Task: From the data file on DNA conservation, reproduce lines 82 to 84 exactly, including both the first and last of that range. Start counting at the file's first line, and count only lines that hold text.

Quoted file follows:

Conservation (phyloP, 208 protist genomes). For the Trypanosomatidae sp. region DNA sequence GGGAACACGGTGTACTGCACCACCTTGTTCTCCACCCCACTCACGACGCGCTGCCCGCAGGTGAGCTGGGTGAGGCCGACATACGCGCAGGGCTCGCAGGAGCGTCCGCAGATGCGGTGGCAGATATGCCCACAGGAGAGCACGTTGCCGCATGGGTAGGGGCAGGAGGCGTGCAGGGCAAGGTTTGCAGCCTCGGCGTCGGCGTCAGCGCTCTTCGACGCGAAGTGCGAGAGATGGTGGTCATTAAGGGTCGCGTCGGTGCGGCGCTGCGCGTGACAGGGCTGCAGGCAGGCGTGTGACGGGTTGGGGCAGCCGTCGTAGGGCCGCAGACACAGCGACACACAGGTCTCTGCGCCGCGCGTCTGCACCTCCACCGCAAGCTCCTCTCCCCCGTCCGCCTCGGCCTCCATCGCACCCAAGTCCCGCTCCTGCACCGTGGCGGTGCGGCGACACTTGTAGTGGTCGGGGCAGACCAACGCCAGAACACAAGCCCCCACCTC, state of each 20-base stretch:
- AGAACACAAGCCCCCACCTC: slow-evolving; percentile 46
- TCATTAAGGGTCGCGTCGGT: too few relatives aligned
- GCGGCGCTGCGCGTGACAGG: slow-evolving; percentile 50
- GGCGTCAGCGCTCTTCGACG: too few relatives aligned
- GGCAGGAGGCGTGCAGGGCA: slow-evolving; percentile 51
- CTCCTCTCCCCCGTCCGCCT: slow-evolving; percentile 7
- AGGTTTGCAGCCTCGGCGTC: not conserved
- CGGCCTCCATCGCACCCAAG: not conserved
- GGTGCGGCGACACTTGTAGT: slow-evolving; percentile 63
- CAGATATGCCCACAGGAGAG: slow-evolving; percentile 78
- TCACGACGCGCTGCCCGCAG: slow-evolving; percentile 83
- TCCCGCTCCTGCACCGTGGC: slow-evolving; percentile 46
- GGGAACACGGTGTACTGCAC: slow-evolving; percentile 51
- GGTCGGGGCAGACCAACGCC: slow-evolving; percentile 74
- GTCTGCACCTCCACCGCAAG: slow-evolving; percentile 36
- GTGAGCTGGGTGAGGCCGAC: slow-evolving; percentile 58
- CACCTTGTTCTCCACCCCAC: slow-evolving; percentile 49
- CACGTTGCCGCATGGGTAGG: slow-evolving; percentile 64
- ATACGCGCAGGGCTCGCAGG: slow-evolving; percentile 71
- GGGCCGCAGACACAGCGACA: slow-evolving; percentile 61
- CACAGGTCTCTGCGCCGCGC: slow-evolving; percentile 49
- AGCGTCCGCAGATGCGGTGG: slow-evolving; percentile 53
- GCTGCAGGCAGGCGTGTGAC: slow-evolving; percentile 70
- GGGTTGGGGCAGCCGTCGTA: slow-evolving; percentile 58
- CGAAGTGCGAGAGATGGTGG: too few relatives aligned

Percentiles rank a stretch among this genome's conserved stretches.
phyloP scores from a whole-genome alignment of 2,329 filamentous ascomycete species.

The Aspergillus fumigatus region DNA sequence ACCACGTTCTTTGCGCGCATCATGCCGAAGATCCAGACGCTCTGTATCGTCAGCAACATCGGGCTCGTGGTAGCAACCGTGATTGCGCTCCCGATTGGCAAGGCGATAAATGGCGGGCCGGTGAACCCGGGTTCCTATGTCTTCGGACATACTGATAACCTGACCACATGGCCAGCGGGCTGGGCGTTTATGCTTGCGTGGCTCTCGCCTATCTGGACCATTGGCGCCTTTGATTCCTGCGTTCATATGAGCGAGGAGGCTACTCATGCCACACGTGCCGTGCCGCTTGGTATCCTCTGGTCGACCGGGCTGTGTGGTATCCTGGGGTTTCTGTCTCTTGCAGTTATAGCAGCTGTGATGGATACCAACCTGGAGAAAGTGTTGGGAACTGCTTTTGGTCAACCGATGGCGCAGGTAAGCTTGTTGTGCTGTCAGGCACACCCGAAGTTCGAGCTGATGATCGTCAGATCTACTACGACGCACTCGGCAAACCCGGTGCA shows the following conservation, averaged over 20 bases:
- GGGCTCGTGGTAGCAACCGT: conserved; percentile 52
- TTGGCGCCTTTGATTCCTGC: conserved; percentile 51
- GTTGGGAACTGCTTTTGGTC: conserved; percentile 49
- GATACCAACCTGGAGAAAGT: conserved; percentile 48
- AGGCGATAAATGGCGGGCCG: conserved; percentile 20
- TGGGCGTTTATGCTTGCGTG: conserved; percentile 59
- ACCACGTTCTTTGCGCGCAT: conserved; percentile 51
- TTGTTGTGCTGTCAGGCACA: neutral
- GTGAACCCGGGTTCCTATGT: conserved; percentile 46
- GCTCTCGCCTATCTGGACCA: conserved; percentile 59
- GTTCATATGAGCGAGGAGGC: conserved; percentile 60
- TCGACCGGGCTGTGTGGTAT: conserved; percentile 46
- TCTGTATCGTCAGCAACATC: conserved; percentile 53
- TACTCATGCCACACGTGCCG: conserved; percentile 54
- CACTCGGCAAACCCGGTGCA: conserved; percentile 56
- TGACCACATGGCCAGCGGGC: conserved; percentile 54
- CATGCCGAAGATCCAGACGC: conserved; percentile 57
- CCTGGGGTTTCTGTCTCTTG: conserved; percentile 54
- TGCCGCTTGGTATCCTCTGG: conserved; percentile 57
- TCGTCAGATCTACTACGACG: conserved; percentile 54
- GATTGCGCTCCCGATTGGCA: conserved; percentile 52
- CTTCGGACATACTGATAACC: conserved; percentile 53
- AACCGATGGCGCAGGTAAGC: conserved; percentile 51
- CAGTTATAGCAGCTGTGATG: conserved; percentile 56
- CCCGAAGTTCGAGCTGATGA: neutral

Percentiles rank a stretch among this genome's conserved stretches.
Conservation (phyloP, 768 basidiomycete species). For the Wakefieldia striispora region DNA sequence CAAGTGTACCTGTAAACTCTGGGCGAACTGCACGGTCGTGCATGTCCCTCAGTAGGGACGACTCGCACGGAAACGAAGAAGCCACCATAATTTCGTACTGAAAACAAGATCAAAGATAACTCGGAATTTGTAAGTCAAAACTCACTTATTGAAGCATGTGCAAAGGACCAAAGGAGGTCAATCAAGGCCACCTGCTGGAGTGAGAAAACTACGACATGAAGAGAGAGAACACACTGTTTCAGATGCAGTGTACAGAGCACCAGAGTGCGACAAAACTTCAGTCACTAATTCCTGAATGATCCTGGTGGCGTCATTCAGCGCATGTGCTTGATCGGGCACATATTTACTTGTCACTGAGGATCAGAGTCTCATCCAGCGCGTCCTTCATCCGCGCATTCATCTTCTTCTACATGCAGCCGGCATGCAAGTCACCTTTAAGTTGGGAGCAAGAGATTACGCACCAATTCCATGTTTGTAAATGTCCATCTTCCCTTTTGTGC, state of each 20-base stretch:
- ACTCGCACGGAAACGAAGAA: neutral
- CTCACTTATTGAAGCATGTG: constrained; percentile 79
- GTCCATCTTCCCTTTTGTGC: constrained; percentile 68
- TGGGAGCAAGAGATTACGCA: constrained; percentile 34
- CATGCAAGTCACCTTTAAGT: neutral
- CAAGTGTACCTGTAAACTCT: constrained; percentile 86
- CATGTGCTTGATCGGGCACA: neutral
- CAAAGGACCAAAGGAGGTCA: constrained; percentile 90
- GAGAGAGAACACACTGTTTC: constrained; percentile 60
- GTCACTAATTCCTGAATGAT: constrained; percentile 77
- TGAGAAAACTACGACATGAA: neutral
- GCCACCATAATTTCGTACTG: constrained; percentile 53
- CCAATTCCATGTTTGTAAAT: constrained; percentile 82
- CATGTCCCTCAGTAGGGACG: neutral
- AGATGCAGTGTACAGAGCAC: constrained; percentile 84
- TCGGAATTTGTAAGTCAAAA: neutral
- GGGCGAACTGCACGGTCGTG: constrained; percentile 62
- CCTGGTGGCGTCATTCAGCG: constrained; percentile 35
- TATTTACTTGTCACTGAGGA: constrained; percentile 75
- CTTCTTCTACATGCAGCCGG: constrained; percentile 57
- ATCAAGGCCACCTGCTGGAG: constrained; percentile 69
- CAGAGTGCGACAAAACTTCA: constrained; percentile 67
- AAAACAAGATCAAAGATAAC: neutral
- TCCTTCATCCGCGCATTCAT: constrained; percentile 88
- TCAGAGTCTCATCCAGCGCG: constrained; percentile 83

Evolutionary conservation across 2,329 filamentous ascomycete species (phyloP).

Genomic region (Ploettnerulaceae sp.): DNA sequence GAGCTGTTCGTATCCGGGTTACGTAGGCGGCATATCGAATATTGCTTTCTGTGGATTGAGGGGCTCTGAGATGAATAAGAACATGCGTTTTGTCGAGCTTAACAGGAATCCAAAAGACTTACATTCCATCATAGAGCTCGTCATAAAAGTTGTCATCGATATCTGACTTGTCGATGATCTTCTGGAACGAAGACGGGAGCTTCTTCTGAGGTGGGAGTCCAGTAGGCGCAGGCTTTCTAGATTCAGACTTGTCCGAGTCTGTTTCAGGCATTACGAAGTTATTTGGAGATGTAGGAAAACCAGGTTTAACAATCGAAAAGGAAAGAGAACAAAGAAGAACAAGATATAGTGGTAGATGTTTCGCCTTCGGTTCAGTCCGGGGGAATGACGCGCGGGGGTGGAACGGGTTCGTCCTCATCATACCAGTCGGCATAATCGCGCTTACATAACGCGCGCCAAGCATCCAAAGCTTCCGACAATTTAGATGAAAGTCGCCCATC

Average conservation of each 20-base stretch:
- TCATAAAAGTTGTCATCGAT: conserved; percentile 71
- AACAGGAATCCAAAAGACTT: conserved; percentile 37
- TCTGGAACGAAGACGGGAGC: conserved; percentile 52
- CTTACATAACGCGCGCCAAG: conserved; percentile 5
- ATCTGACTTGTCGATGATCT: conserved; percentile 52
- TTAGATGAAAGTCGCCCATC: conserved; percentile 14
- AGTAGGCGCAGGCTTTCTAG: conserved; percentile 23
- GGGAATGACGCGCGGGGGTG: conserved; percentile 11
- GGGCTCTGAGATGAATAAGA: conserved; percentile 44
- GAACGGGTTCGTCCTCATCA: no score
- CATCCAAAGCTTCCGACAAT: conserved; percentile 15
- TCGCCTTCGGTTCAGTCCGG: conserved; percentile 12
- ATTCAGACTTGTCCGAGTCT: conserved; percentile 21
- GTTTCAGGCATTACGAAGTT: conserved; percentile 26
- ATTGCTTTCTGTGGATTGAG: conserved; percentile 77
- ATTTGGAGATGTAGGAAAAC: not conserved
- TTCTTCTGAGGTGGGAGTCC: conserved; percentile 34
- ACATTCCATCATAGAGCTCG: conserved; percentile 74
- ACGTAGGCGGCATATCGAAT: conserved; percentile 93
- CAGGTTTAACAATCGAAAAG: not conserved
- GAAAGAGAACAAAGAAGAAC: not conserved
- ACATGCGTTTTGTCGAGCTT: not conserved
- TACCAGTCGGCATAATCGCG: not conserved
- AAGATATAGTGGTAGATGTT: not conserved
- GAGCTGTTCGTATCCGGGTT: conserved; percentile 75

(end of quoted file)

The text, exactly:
Evolutionary conservation across 2,329 filamentous ascomycete species (phyloP).

Genomic region (Ploettnerulaceae sp.): DNA sequence GAGCTGTTCGTATCCGGGTTACGTAGGCGGCATATCGAATATTGCTTTCTGTGGATTGAGGGGCTCTGAGATGAATAAGAACATGCGTTTTGTCGAGCTTAACAGGAATCCAAAAGACTTACATTCCATCATAGAGCTCGTCATAAAAGTTGTCATCGATATCTGACTTGTCGATGATCTTCTGGAACGAAGACGGGAGCTTCTTCTGAGGTGGGAGTCCAGTAGGCGCAGGCTTTCTAGATTCAGACTTGTCCGAGTCTGTTTCAGGCATTACGAAGTTATTTGGAGATGTAGGAAAACCAGGTTTAACAATCGAAAAGGAAAGAGAACAAAGAAGAACAAGATATAGTGGTAGATGTTTCGCCTTCGGTTCAGTCCGGGGGAATGACGCGCGGGGGTGGAACGGGTTCGTCCTCATCATACCAGTCGGCATAATCGCGCTTACATAACGCGCGCCAAGCATCCAAAGCTTCCGACAATTTAGATGAAAGTCGCCCATC

Average conservation of each 20-base stretch: